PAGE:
Health Secretary Wants Targeted Campaigns

Posted 8th January 2019 by Dave Cross
Health Secretary Matt Hancock has taken time away from all things Brexit to launch the “10-year plan to safeguard the NHS”. Part of this has involved him declaring that the NHS should stop “punishing” everybody and target public health messages about smoking directly at those who need them.

Smokers are to be targeted directly in a wave of adverts, according to Hancock, demanding that they change their lifestyle. “Attitudes have to change for the health service to thrive, and that people must take far more responsibility for their bad health,” he said.

Another aspect of Hancock’s plan is for smokers admitted to hospital to be given advice and support to help them quit or cut down, with the aim of reducing demands on the NHS. This support is supposed to include advice on vaping, although Hancock only referenced ‘a stern talking to at the bedside’ approach.

Ash announced that it was “delighted” by the plans and Public Health England said that the move was "smart".

The Royal College of Physicians believes: “Every contact a health professional has with a patient is an opportunity to help the patient give up smoking - having a system in place to treat tobacco dependency with allocated funding will help make it happen.”

Forest’s Simon Clark commented: “It’s tantamount to bullying. It's stressful enough being in hospital without the additional pressure of being hounded to stop smoking. Pressuring smokers to quit, especially if they're in hospital for a non smoking-related reason, is an invasion of privacy."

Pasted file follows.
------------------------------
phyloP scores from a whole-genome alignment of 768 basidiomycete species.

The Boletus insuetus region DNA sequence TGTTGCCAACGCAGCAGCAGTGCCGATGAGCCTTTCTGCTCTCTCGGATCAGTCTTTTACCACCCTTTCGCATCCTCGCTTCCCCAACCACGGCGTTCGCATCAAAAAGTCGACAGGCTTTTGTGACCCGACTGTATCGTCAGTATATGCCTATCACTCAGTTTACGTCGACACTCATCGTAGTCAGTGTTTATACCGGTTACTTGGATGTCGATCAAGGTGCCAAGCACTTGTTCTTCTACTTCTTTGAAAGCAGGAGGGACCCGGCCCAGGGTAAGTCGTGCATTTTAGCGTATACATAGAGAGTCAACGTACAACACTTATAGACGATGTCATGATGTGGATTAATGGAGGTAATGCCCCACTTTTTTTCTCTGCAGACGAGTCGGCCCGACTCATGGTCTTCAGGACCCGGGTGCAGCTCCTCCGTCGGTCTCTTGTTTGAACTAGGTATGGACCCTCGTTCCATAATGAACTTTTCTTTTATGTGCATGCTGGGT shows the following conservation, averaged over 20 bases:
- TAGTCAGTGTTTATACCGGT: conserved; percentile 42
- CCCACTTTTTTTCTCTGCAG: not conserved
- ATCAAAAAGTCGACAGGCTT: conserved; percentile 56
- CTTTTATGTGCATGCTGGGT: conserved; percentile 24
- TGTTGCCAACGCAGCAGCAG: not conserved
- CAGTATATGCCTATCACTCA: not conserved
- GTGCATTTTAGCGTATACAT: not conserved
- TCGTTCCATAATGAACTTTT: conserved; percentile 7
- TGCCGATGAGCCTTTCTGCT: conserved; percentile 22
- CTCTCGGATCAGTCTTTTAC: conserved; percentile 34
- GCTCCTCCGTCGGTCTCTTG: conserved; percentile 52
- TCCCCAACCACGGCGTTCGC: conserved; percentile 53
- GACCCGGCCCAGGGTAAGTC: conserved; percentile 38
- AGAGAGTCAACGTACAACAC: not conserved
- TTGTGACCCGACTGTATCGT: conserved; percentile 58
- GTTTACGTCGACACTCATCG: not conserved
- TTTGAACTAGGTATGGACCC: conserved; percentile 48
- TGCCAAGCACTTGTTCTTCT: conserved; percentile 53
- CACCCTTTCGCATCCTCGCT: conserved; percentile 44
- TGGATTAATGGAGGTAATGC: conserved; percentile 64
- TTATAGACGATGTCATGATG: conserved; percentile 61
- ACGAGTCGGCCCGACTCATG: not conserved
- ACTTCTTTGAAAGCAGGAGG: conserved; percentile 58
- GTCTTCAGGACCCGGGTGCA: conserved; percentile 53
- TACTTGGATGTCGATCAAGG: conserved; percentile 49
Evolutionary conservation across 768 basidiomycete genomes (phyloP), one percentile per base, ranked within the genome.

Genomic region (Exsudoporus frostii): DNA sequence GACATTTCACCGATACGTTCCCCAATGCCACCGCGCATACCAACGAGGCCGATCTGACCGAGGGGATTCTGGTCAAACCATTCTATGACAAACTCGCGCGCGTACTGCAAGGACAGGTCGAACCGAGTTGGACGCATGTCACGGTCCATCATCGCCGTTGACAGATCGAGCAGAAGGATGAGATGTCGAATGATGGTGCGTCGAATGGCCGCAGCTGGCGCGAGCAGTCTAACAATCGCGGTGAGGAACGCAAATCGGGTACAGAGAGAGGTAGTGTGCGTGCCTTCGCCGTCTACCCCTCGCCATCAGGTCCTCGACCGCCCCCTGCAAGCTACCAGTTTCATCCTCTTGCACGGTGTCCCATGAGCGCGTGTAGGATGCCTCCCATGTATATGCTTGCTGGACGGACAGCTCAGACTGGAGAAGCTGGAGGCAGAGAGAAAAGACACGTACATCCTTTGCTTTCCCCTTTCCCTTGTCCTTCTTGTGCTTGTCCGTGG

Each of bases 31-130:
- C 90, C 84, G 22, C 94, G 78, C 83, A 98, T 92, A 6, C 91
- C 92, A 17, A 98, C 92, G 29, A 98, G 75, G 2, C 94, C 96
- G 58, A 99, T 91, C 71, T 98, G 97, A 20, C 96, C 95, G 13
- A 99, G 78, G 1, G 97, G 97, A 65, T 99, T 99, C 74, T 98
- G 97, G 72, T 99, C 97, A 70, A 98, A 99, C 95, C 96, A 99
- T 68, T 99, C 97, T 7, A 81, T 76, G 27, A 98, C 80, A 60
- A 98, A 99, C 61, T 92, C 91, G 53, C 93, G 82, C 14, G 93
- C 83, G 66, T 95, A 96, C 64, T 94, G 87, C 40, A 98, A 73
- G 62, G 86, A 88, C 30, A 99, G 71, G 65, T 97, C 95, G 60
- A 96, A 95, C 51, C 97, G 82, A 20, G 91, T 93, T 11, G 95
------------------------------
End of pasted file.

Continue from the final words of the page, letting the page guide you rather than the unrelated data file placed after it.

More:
Chris Snowdon of the Institute of Economic Affairs told a national newspaper: “If the Government is serious about helping those who want help without compromising freedom, it should repeal the slew of nanny state policies that have been introduced in the past 15 years. And he should shut down Public Health England.”

Public Health England has been a driving force in promoting vaping as a tobacco harm reduction tool, and harm reduction advocates all over the world have used its reports.

Currently, accepted best practice to encourage smokers to quit or switch to vaping is for them to access the support offered by Quit services. As we reported yesterday, these services are struggling due to the cuts in funding to local authorities. Time will tell if Hancock’s ‘shouty hospital-based approach will manage to pick up the slack.

 Dave Cross
Article by Dave Cross
Freelance writer, physicist, karateka, dog walker